do the chord progresions under solos need to match with the solo or vis versa? or can it just be like a palm muted open 6th string at a resonable speed?
hmm, anyone can tell you it doesnt have to go together at all. the ones that sound "good" go together. similar chord tones in the lead, junk like that.
so your sayin like i gotta play chords on like the same scale, like just repeating a riff like for the whole solo, just like how many times im sayin like in this post
you should have the same key as whatever the lead plays but that's saddeling a horse from behind ,usually the lead player has to play in the key of the rhythm .chromatics and other things usually work well but a whole solo just without a scale might sound strange unless you really know what your doing and that's at least viewed from adistance a combination of scales,because any series of notes already tend to sound like or are a certain scale .and of course you can change keys as often as you please or as much as your ear allows you.
Don't ask me...I'm one of those guys that thinks a one or two note riff is perfect under a solo.
Speed makes up for so much.
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Depending on your creativity and imagination, you can do whatever you want.
You can solo over a complete riff. Harmonize the riff, then ascend the scale and let it rip.
Solo over a pedal tone (one note, palm mute if you wish). This offers you a lot of freedom. If you connect notes of a chord together over the pedal tone, it will sound nice, and everything will agree. If you use notes that clash with the pedal tone, it will sound dissonant, angry, deranged even. Try dissonant intervals like minor 2nds (E pedal tone with an F in the lead, for example)
Solo over a chord progression. This gives you less flexibility, but perhaps more melodic possibilities. You can outline the chords by playing the notes contained in them (arpeggios), run scales, play singable tunes, the possibilites are endless.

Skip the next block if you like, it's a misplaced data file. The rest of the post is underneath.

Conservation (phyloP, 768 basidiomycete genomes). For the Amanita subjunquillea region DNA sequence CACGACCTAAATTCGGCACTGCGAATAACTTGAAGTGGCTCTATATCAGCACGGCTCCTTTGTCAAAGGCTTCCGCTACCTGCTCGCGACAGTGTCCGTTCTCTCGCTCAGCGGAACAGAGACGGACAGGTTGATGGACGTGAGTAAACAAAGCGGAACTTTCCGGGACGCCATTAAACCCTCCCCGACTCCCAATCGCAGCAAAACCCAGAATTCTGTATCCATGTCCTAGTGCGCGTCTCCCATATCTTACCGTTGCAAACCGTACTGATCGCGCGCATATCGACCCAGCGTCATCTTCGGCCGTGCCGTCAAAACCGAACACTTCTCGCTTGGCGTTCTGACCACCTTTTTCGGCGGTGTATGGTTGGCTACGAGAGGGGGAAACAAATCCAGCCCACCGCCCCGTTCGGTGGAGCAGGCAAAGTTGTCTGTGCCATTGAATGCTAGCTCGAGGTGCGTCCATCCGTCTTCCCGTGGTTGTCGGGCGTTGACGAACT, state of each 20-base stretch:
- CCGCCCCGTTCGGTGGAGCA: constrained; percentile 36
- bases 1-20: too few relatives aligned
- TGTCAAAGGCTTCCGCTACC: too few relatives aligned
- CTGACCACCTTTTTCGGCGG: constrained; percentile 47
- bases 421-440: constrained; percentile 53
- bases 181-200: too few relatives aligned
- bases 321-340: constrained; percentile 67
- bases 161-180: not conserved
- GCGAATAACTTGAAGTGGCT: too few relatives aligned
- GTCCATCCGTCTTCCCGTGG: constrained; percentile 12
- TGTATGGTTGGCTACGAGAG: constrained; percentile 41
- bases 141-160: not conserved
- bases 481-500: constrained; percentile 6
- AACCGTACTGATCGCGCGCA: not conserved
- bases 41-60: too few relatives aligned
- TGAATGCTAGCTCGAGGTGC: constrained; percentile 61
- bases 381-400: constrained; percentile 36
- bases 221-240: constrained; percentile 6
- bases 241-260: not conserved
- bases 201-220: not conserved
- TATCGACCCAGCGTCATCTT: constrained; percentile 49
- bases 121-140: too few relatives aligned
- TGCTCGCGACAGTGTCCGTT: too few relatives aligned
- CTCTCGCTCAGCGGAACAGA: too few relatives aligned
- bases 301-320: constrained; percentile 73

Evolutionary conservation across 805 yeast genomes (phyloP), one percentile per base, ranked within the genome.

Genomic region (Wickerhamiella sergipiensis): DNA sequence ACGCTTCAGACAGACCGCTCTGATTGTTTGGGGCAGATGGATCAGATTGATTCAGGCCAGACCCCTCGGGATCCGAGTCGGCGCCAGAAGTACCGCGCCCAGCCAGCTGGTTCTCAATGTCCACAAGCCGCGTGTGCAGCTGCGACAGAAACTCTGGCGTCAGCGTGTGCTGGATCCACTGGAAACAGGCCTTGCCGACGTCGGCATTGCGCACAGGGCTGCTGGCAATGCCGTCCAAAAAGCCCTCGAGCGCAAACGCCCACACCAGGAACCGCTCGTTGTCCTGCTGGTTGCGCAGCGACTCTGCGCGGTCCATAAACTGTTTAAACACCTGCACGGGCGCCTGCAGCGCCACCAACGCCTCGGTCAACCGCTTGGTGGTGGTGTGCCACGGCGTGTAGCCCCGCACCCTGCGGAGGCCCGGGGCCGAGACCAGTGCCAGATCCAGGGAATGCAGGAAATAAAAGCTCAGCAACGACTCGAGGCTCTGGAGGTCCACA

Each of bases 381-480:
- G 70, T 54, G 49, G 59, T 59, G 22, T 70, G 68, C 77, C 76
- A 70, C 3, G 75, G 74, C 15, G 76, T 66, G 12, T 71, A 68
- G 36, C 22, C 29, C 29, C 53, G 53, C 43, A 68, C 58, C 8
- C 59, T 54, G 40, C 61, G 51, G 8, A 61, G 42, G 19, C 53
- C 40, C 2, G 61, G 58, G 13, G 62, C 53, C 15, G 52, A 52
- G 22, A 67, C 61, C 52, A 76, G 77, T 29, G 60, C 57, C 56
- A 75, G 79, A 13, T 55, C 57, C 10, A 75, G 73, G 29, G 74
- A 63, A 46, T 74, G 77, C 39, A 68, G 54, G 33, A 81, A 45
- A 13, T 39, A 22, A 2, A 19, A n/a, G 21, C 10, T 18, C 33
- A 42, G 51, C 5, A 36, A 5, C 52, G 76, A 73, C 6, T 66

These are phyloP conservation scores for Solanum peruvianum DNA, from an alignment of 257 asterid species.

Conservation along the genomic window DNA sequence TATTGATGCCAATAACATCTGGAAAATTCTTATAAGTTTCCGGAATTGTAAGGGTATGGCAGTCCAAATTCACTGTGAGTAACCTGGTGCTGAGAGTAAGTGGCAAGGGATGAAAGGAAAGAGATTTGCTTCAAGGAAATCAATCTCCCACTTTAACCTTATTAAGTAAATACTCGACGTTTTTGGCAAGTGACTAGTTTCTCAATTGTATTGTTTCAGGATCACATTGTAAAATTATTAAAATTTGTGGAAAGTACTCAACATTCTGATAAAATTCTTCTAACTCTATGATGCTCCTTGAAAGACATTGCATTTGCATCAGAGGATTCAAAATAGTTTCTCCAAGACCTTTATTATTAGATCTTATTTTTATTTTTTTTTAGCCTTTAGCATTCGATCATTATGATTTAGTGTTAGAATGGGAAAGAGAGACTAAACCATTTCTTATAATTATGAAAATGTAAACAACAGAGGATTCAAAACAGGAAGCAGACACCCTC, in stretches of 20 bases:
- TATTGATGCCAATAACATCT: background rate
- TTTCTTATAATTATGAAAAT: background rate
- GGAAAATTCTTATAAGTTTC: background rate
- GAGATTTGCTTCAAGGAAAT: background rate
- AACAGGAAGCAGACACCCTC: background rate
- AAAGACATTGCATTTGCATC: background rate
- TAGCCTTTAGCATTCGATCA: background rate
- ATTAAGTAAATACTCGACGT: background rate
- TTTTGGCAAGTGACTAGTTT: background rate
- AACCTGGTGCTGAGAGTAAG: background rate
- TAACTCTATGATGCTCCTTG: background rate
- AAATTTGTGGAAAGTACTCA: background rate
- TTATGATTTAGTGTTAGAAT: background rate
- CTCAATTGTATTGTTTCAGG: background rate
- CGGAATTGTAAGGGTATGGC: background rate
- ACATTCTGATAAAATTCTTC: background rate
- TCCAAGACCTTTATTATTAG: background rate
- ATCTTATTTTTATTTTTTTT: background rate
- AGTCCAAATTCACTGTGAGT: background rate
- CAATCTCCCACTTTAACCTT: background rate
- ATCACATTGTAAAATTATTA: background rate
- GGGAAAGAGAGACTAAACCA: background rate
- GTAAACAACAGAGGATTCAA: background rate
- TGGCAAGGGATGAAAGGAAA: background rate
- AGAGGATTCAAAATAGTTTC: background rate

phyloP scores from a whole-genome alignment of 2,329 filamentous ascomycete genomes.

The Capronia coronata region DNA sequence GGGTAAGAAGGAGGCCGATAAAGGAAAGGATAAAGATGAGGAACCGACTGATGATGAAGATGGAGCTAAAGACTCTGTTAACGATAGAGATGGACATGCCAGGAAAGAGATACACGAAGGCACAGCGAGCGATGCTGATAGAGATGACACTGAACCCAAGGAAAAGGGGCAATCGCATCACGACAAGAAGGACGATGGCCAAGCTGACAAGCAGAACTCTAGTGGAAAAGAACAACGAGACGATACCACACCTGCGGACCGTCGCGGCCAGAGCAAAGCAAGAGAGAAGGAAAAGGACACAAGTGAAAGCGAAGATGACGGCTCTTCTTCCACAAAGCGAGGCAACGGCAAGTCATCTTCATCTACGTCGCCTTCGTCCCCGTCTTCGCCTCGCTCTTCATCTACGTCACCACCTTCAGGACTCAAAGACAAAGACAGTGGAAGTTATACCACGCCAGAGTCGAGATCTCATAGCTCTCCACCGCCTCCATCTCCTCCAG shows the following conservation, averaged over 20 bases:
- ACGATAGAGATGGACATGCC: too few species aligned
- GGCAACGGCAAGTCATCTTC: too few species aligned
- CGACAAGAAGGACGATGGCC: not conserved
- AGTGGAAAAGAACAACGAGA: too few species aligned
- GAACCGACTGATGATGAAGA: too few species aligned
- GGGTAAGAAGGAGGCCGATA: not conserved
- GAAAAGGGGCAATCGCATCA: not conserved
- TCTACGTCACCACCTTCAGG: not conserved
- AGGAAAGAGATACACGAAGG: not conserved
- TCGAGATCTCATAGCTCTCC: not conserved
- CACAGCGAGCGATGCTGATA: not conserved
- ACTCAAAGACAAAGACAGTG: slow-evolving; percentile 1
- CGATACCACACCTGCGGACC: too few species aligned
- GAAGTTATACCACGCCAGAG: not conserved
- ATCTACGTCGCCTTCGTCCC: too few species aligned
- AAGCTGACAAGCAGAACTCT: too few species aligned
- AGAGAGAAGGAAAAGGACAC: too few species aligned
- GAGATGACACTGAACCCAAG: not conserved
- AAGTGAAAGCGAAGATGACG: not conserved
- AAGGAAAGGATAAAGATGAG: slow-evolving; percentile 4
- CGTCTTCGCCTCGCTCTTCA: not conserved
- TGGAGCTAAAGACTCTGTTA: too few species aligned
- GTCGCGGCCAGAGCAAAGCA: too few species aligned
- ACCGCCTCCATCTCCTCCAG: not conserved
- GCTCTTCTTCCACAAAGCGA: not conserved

Make noise. Who says you have to play conventional "lead" guitar? Sometimes the right sound effect or screeching noise is just right for what the song needs.
You can chug away on the low e and still do a solo, but unless the solo is varied alot it might get boring fast. A chord progression adds some melodic texture which gives the solo more feel or "soul". Take the solo from whiplash by metallica, it's mostly palm mutes on the low e, except for a few chords, and then I think just one fast chord. Chugging on the low e is okay, but maybe throw in a fast chord/note or two for a little texture. If it is going to be a short fast solo, then just the low e should be fine.
"Five good reasons not to practice: 1. There 2. Are 3. No 4. Good 5. Reasons"- Steve Vai
The number of notes, repetitions, etc. changes for any song. To get an idea of how far you can take it, listen to some Jazz, i.e. the Les Paul Trio. 1) Les Paul can play the hell out of the guitar, 2) as with most jazz, practically whole songs are one long solo with extremely complex chord progressions behind them. As soon as you are using an exact model, your songs are just going to sound "produced". For example, if you were to figure out that metallica does 4-measure solos 2 verses in, and changes chords like XYZ, etc. whatever, then as soon as you wrote a song that fit in there, it would sound like metallica. WHen I say "sound like", i don't really mean in a good way... you'd sound like a "rip off" of metallica. Of course, how much of a rip off depends on your lyrics, tone, and other stuff like that.
In other words: do what you think sounds good, and don't worry how many chord changes there are.
sir_flexalot: Fine Artist, O.G.R.I.P. Dimebag Darrell
thanks guys, I got a solo made now, its pretty cool. I made the chords first then I did the solo, like your supposed to do.
listen to solos you like, what happens underneath themdo that
some people solo amazingly over one riffsolos also sound amazing over a great chord progression
don't do it the same everytimealmost anything can work
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